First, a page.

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Mastering AngularJS Directives


Directives are one of the most powerful components of AngularJS, helping you extend basic HTML elements/attributes and create reusable and testable code. In this tutorial, I will show you how to use AngularJS directives with real-life best practices. 

What I mean here by directives is mostly custom directives during the tutorial. I will not try to teach you how to use built-in directives like ng-repeat, ng-show, etc. I will show you how to use custom directives to create your own components. 


  1. Simple Directives
  2. Directive Restrictions
  3. Isolated Scope
  4. Directive Scopes
  5. Directive Inheritance
  6. Directive Debugging
  7. Directive Unit Testing
  8. Directive Scope Testing
  9. Conclusion

1. Simple Directives

Let say that you have an eCommerce application about books and you are displaying specific book detail in several areas, such as the comments, user profile pages, articles, etc. Your book detail widget may be like below:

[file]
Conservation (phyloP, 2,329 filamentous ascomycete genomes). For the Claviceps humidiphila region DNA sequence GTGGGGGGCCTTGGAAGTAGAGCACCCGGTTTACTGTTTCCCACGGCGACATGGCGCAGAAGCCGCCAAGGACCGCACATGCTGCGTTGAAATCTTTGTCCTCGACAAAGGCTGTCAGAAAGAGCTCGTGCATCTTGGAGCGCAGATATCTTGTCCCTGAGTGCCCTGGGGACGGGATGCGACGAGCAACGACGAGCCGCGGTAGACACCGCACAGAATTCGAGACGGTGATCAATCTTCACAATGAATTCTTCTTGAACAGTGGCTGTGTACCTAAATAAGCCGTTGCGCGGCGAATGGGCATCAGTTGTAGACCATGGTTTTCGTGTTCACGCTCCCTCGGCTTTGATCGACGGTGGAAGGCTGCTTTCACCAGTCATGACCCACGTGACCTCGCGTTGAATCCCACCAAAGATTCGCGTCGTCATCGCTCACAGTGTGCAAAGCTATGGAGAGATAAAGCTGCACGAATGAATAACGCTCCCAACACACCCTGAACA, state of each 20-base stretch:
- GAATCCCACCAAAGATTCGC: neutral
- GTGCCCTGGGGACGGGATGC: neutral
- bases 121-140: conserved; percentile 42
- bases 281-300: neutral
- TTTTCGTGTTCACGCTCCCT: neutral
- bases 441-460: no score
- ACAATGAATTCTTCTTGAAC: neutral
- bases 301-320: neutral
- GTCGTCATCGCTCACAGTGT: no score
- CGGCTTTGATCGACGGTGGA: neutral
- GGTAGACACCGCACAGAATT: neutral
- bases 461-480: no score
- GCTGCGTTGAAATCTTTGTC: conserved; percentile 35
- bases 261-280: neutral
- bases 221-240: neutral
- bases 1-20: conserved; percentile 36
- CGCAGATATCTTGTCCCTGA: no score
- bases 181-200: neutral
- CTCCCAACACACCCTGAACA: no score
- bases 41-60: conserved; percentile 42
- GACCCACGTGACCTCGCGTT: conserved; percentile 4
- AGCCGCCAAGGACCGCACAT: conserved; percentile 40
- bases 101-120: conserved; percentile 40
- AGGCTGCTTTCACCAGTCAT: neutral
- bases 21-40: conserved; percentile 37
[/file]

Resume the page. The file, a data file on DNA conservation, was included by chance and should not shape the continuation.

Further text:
Book Widget

In this widget there is a book image, title, description, comments, and rating. Collecting that information and putting in a specific dom element may be hard to do in every place you want to use it. Let's widgetize this view by using an AngularJS directive. 

directive function has been used in the above example to create a directive first. The name of the directive is bookThis directive returns an object, and let's talk a bit about this object. restrict is for defining the directive type, and it can be A (Attribute), C (Class), E (Element), and M (coMment). You can see the usage of each respectively below.